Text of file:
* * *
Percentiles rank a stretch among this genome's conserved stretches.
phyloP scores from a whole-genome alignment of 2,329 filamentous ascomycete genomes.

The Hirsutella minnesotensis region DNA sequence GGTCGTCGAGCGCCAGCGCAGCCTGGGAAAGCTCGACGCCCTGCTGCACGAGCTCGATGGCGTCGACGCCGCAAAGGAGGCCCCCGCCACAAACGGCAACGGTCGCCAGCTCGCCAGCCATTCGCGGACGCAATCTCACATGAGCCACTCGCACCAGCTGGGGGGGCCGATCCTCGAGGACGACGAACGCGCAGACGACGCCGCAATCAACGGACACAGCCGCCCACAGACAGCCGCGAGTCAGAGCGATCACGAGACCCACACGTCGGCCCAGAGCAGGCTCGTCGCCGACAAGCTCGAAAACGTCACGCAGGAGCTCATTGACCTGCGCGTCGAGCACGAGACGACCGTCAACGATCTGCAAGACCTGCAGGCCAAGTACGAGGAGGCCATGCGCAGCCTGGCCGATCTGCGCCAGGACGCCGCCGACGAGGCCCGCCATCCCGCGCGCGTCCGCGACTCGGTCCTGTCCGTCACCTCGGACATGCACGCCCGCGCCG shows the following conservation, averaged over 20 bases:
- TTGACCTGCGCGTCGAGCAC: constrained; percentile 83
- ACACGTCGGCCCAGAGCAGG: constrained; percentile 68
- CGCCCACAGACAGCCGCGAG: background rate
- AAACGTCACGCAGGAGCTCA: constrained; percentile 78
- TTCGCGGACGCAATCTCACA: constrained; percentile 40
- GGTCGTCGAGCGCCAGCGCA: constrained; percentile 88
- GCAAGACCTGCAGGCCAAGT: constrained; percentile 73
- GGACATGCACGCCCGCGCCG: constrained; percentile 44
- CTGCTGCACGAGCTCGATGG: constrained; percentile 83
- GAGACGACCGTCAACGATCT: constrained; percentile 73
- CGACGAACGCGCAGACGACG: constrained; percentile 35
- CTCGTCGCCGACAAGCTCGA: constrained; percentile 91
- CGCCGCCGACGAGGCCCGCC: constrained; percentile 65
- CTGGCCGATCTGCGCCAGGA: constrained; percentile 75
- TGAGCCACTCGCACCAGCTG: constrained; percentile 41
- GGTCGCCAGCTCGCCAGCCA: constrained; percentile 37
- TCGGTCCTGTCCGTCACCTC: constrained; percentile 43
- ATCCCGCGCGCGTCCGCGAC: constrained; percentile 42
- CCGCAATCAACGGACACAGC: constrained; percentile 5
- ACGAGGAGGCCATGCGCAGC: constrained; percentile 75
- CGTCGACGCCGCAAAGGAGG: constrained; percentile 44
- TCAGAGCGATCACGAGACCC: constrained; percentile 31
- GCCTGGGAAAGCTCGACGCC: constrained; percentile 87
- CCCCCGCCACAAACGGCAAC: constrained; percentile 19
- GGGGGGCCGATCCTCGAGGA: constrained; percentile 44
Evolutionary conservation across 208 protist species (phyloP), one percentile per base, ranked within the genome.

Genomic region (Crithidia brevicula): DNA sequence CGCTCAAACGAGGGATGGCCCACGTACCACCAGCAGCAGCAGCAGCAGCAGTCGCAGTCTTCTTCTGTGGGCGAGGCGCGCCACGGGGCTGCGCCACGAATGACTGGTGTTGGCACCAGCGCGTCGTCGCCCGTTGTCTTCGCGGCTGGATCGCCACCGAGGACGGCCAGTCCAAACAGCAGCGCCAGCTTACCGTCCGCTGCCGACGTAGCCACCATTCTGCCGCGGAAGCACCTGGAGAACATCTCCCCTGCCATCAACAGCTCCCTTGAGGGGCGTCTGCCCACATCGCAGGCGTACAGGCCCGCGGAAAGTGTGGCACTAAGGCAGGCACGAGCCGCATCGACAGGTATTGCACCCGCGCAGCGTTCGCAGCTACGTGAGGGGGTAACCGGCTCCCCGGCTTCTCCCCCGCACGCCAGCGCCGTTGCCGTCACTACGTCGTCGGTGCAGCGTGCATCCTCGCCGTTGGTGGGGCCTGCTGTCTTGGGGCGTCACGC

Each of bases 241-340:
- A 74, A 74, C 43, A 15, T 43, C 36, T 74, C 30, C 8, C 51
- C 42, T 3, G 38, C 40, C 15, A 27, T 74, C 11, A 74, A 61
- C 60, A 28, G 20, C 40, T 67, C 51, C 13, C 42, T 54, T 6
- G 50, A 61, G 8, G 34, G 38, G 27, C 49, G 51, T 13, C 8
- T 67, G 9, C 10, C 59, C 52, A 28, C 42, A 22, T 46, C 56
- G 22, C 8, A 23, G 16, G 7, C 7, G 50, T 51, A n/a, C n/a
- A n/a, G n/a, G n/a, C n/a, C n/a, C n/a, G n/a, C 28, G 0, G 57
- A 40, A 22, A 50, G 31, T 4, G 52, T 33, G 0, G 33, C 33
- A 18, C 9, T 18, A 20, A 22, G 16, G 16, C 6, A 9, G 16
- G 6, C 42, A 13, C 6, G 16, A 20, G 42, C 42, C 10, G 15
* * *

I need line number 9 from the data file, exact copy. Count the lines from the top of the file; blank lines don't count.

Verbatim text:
- GGTCGTCGAGCGCCAGCGCA: constrained; percentile 88